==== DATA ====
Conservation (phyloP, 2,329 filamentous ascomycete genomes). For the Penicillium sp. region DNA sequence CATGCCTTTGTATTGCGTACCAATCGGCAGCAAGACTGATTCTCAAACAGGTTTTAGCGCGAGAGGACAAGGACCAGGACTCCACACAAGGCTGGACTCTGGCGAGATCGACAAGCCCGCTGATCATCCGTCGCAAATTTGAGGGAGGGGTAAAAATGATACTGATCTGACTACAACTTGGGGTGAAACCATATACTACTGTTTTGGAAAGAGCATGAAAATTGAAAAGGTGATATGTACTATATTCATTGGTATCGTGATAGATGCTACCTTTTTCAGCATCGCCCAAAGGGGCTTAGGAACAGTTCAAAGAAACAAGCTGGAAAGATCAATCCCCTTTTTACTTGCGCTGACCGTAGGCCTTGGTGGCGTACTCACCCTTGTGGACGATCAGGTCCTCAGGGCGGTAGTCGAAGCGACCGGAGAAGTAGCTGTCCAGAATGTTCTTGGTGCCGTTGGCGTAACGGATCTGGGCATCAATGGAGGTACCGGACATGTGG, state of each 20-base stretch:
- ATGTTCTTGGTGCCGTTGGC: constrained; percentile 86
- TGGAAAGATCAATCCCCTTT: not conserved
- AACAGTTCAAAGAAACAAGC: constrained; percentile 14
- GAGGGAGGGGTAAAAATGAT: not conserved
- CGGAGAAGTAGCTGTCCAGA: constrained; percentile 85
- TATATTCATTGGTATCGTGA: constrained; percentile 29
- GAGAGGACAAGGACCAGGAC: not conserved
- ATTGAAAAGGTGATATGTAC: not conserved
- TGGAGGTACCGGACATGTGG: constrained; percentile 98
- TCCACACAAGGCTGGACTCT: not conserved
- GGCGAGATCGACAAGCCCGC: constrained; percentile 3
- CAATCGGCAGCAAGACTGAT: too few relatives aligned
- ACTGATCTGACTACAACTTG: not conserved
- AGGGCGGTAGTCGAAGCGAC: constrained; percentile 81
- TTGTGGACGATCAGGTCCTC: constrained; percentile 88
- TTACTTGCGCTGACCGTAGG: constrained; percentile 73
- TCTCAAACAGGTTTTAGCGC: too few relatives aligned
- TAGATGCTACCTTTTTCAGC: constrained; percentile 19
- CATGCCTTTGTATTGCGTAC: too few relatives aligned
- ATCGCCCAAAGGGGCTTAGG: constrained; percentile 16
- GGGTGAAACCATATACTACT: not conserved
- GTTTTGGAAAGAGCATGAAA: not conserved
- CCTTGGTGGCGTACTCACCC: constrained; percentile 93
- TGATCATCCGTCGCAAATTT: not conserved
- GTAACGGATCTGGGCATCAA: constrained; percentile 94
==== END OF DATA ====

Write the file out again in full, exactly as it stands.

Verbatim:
Conservation (phyloP, 2,329 filamentous ascomycete genomes). For the Penicillium sp. region DNA sequence CATGCCTTTGTATTGCGTACCAATCGGCAGCAAGACTGATTCTCAAACAGGTTTTAGCGCGAGAGGACAAGGACCAGGACTCCACACAAGGCTGGACTCTGGCGAGATCGACAAGCCCGCTGATCATCCGTCGCAAATTTGAGGGAGGGGTAAAAATGATACTGATCTGACTACAACTTGGGGTGAAACCATATACTACTGTTTTGGAAAGAGCATGAAAATTGAAAAGGTGATATGTACTATATTCATTGGTATCGTGATAGATGCTACCTTTTTCAGCATCGCCCAAAGGGGCTTAGGAACAGTTCAAAGAAACAAGCTGGAAAGATCAATCCCCTTTTTACTTGCGCTGACCGTAGGCCTTGGTGGCGTACTCACCCTTGTGGACGATCAGGTCCTCAGGGCGGTAGTCGAAGCGACCGGAGAAGTAGCTGTCCAGAATGTTCTTGGTGCCGTTGGCGTAACGGATCTGGGCATCAATGGAGGTACCGGACATGTGG, state of each 20-base stretch:
- ATGTTCTTGGTGCCGTTGGC: constrained; percentile 86
- TGGAAAGATCAATCCCCTTT: not conserved
- AACAGTTCAAAGAAACAAGC: constrained; percentile 14
- GAGGGAGGGGTAAAAATGAT: not conserved
- CGGAGAAGTAGCTGTCCAGA: constrained; percentile 85
- TATATTCATTGGTATCGTGA: constrained; percentile 29
- GAGAGGACAAGGACCAGGAC: not conserved
- ATTGAAAAGGTGATATGTAC: not conserved
- TGGAGGTACCGGACATGTGG: constrained; percentile 98
- TCCACACAAGGCTGGACTCT: not conserved
- GGCGAGATCGACAAGCCCGC: constrained; percentile 3
- CAATCGGCAGCAAGACTGAT: too few relatives aligned
- ACTGATCTGACTACAACTTG: not conserved
- AGGGCGGTAGTCGAAGCGAC: constrained; percentile 81
- TTGTGGACGATCAGGTCCTC: constrained; percentile 88
- TTACTTGCGCTGACCGTAGG: constrained; percentile 73
- TCTCAAACAGGTTTTAGCGC: too few relatives aligned
- TAGATGCTACCTTTTTCAGC: constrained; percentile 19
- CATGCCTTTGTATTGCGTAC: too few relatives aligned
- ATCGCCCAAAGGGGCTTAGG: constrained; percentile 16
- GGGTGAAACCATATACTACT: not conserved
- GTTTTGGAAAGAGCATGAAA: not conserved
- CCTTGGTGGCGTACTCACCC: constrained; percentile 93
- TGATCATCCGTCGCAAATTT: not conserved
- GTAACGGATCTGGGCATCAA: constrained; percentile 94